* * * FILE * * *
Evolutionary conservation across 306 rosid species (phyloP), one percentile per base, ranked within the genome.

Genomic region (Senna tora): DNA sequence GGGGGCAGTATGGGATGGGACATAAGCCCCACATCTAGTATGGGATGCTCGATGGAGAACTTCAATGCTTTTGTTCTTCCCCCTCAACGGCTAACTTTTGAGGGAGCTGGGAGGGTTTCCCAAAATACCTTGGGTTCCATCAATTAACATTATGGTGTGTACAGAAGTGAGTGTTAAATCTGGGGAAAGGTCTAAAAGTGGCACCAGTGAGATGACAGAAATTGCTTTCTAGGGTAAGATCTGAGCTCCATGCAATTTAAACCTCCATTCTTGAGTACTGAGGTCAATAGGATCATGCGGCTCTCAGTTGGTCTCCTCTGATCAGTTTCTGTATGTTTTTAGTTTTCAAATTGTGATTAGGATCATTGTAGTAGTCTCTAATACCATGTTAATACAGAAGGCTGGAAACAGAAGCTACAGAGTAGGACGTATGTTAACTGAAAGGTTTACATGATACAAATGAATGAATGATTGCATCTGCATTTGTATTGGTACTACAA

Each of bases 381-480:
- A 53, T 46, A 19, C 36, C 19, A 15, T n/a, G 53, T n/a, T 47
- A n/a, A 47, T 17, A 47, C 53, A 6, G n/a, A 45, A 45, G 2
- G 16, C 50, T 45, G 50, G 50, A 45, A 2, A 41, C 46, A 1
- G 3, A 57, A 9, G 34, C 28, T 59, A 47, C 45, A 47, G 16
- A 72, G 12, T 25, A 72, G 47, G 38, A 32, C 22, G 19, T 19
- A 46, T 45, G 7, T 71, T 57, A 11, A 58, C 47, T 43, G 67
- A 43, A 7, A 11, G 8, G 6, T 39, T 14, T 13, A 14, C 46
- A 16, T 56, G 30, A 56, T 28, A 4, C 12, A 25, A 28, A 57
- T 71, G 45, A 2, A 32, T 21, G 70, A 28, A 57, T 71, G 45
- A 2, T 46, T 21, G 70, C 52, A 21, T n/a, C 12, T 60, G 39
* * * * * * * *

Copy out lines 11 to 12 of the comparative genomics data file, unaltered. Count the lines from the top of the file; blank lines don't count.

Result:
- A 16, T 56, G 30, A 56, T 28, A 4, C 12, A 25, A 28, A 57
- T 71, G 45, A 2, A 32, T 21, G 70, A 28, A 57, T 71, G 45